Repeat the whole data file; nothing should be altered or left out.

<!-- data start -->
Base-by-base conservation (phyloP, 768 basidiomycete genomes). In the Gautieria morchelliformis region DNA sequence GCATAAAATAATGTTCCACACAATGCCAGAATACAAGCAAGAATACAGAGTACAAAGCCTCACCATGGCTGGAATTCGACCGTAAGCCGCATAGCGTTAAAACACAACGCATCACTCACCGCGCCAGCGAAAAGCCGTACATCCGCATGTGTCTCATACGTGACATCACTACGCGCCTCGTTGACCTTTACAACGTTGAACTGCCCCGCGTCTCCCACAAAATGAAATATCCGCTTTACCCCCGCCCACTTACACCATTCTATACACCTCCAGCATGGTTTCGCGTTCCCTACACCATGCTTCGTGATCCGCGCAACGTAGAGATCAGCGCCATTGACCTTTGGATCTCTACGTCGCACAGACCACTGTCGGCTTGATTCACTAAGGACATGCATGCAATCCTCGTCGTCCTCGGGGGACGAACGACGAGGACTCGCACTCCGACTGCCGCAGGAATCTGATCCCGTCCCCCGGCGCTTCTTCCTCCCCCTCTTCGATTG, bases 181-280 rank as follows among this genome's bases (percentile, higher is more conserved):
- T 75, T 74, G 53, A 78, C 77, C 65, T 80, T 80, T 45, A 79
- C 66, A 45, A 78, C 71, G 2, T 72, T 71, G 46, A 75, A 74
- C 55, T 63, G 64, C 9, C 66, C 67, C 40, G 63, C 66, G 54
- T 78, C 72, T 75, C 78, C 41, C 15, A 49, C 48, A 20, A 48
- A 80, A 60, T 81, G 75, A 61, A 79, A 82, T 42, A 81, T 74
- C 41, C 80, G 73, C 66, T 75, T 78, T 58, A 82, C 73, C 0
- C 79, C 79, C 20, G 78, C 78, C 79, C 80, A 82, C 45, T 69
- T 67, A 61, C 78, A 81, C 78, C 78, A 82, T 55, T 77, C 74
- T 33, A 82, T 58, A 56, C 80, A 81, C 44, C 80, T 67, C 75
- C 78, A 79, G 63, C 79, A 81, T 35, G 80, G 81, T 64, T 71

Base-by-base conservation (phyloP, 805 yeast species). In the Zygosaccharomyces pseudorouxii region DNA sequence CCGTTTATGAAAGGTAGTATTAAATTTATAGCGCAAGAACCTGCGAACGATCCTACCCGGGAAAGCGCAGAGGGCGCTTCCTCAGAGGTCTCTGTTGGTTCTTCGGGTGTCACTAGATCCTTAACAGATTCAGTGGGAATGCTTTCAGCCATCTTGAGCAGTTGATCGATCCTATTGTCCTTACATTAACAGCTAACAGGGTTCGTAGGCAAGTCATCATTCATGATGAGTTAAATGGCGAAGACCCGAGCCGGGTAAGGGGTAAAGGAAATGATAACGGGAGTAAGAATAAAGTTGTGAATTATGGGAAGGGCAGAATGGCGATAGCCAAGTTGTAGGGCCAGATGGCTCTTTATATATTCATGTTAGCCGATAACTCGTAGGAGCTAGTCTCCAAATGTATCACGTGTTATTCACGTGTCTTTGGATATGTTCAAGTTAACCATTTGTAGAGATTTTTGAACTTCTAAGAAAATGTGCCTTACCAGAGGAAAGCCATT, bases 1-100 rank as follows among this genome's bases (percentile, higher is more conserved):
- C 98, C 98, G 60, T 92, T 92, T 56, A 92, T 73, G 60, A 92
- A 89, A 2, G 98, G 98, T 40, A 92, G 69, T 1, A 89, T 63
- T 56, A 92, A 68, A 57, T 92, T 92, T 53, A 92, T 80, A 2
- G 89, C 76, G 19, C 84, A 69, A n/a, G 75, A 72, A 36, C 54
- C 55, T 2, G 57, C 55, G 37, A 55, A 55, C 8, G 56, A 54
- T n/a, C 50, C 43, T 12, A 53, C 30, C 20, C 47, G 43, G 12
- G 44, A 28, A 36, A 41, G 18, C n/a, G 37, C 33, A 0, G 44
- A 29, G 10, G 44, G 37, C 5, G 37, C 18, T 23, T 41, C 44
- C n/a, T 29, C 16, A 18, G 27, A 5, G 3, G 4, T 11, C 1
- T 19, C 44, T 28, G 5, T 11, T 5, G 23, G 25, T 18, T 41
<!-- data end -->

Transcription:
Base-by-base conservation (phyloP, 768 basidiomycete genomes). In the Gautieria morchelliformis region DNA sequence GCATAAAATAATGTTCCACACAATGCCAGAATACAAGCAAGAATACAGAGTACAAAGCCTCACCATGGCTGGAATTCGACCGTAAGCCGCATAGCGTTAAAACACAACGCATCACTCACCGCGCCAGCGAAAAGCCGTACATCCGCATGTGTCTCATACGTGACATCACTACGCGCCTCGTTGACCTTTACAACGTTGAACTGCCCCGCGTCTCCCACAAAATGAAATATCCGCTTTACCCCCGCCCACTTACACCATTCTATACACCTCCAGCATGGTTTCGCGTTCCCTACACCATGCTTCGTGATCCGCGCAACGTAGAGATCAGCGCCATTGACCTTTGGATCTCTACGTCGCACAGACCACTGTCGGCTTGATTCACTAAGGACATGCATGCAATCCTCGTCGTCCTCGGGGGACGAACGACGAGGACTCGCACTCCGACTGCCGCAGGAATCTGATCCCGTCCCCCGGCGCTTCTTCCTCCCCCTCTTCGATTG, bases 181-280 rank as follows among this genome's bases (percentile, higher is more conserved):
- T 75, T 74, G 53, A 78, C 77, C 65, T 80, T 80, T 45, A 79
- C 66, A 45, A 78, C 71, G 2, T 72, T 71, G 46, A 75, A 74
- C 55, T 63, G 64, C 9, C 66, C 67, C 40, G 63, C 66, G 54
- T 78, C 72, T 75, C 78, C 41, C 15, A 49, C 48, A 20, A 48
- A 80, A 60, T 81, G 75, A 61, A 79, A 82, T 42, A 81, T 74
- C 41, C 80, G 73, C 66, T 75, T 78, T 58, A 82, C 73, C 0
- C 79, C 79, C 20, G 78, C 78, C 79, C 80, A 82, C 45, T 69
- T 67, A 61, C 78, A 81, C 78, C 78, A 82, T 55, T 77, C 74
- T 33, A 82, T 58, A 56, C 80, A 81, C 44, C 80, T 67, C 75
- C 78, A 79, G 63, C 79, A 81, T 35, G 80, G 81, T 64, T 71

Base-by-base conservation (phyloP, 805 yeast species). In the Zygosaccharomyces pseudorouxii region DNA sequence CCGTTTATGAAAGGTAGTATTAAATTTATAGCGCAAGAACCTGCGAACGATCCTACCCGGGAAAGCGCAGAGGGCGCTTCCTCAGAGGTCTCTGTTGGTTCTTCGGGTGTCACTAGATCCTTAACAGATTCAGTGGGAATGCTTTCAGCCATCTTGAGCAGTTGATCGATCCTATTGTCCTTACATTAACAGCTAACAGGGTTCGTAGGCAAGTCATCATTCATGATGAGTTAAATGGCGAAGACCCGAGCCGGGTAAGGGGTAAAGGAAATGATAACGGGAGTAAGAATAAAGTTGTGAATTATGGGAAGGGCAGAATGGCGATAGCCAAGTTGTAGGGCCAGATGGCTCTTTATATATTCATGTTAGCCGATAACTCGTAGGAGCTAGTCTCCAAATGTATCACGTGTTATTCACGTGTCTTTGGATATGTTCAAGTTAACCATTTGTAGAGATTTTTGAACTTCTAAGAAAATGTGCCTTACCAGAGGAAAGCCATT, bases 1-100 rank as follows among this genome's bases (percentile, higher is more conserved):
- C 98, C 98, G 60, T 92, T 92, T 56, A 92, T 73, G 60, A 92
- A 89, A 2, G 98, G 98, T 40, A 92, G 69, T 1, A 89, T 63
- T 56, A 92, A 68, A 57, T 92, T 92, T 53, A 92, T 80, A 2
- G 89, C 76, G 19, C 84, A 69, A n/a, G 75, A 72, A 36, C 54
- C 55, T 2, G 57, C 55, G 37, A 55, A 55, C 8, G 56, A 54
- T n/a, C 50, C 43, T 12, A 53, C 30, C 20, C 47, G 43, G 12
- G 44, A 28, A 36, A 41, G 18, C n/a, G 37, C 33, A 0, G 44
- A 29, G 10, G 44, G 37, C 5, G 37, C 18, T 23, T 41, C 44
- C n/a, T 29, C 16, A 18, G 27, A 5, G 3, G 4, T 11, C 1
- T 19, C 44, T 28, G 5, T 11, T 5, G 23, G 25, T 18, T 41